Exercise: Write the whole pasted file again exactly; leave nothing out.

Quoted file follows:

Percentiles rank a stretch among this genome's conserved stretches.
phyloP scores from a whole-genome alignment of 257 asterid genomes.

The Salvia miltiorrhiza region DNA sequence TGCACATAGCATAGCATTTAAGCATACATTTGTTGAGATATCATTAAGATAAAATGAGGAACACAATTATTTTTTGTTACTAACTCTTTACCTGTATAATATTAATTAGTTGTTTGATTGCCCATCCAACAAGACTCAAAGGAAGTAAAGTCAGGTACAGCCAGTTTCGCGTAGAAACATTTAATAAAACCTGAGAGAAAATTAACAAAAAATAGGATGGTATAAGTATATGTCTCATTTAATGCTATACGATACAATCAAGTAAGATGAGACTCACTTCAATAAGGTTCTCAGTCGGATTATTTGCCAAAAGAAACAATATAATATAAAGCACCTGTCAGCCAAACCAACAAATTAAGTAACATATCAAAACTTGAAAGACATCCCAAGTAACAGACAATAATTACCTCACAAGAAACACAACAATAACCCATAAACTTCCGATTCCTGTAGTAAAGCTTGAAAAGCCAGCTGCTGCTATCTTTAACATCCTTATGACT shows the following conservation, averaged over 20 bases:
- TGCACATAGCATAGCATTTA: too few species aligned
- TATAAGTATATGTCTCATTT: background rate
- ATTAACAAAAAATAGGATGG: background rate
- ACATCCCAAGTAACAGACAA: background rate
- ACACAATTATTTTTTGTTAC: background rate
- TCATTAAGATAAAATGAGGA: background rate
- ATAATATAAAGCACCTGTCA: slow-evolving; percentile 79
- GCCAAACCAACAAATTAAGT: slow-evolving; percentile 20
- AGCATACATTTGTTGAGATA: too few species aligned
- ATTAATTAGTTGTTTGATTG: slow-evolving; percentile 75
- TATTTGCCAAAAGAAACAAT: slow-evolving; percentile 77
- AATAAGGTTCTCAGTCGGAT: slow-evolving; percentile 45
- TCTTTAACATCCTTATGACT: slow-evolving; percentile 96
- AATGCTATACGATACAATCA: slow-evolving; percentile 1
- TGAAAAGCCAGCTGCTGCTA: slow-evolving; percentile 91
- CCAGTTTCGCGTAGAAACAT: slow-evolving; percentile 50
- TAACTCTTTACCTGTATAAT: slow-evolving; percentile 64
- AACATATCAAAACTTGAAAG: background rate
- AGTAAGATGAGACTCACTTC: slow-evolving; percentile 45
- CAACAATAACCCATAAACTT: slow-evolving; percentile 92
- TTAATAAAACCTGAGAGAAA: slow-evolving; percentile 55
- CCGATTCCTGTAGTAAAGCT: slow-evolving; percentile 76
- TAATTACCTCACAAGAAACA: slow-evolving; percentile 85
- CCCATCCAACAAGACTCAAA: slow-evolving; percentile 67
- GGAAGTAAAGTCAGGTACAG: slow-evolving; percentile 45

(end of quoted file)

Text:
Percentiles rank a stretch among this genome's conserved stretches.
phyloP scores from a whole-genome alignment of 257 asterid genomes.

The Salvia miltiorrhiza region DNA sequence TGCACATAGCATAGCATTTAAGCATACATTTGTTGAGATATCATTAAGATAAAATGAGGAACACAATTATTTTTTGTTACTAACTCTTTACCTGTATAATATTAATTAGTTGTTTGATTGCCCATCCAACAAGACTCAAAGGAAGTAAAGTCAGGTACAGCCAGTTTCGCGTAGAAACATTTAATAAAACCTGAGAGAAAATTAACAAAAAATAGGATGGTATAAGTATATGTCTCATTTAATGCTATACGATACAATCAAGTAAGATGAGACTCACTTCAATAAGGTTCTCAGTCGGATTATTTGCCAAAAGAAACAATATAATATAAAGCACCTGTCAGCCAAACCAACAAATTAAGTAACATATCAAAACTTGAAAGACATCCCAAGTAACAGACAATAATTACCTCACAAGAAACACAACAATAACCCATAAACTTCCGATTCCTGTAGTAAAGCTTGAAAAGCCAGCTGCTGCTATCTTTAACATCCTTATGACT shows the following conservation, averaged over 20 bases:
- TGCACATAGCATAGCATTTA: too few species aligned
- TATAAGTATATGTCTCATTT: background rate
- ATTAACAAAAAATAGGATGG: background rate
- ACATCCCAAGTAACAGACAA: background rate
- ACACAATTATTTTTTGTTAC: background rate
- TCATTAAGATAAAATGAGGA: background rate
- ATAATATAAAGCACCTGTCA: slow-evolving; percentile 79
- GCCAAACCAACAAATTAAGT: slow-evolving; percentile 20
- AGCATACATTTGTTGAGATA: too few species aligned
- ATTAATTAGTTGTTTGATTG: slow-evolving; percentile 75
- TATTTGCCAAAAGAAACAAT: slow-evolving; percentile 77
- AATAAGGTTCTCAGTCGGAT: slow-evolving; percentile 45
- TCTTTAACATCCTTATGACT: slow-evolving; percentile 96
- AATGCTATACGATACAATCA: slow-evolving; percentile 1
- TGAAAAGCCAGCTGCTGCTA: slow-evolving; percentile 91
- CCAGTTTCGCGTAGAAACAT: slow-evolving; percentile 50
- TAACTCTTTACCTGTATAAT: slow-evolving; percentile 64
- AACATATCAAAACTTGAAAG: background rate
- AGTAAGATGAGACTCACTTC: slow-evolving; percentile 45
- CAACAATAACCCATAAACTT: slow-evolving; percentile 92
- TTAATAAAACCTGAGAGAAA: slow-evolving; percentile 55
- CCGATTCCTGTAGTAAAGCT: slow-evolving; percentile 76
- TAATTACCTCACAAGAAACA: slow-evolving; percentile 85
- CCCATCCAACAAGACTCAAA: slow-evolving; percentile 67
- GGAAGTAAAGTCAGGTACAG: slow-evolving; percentile 45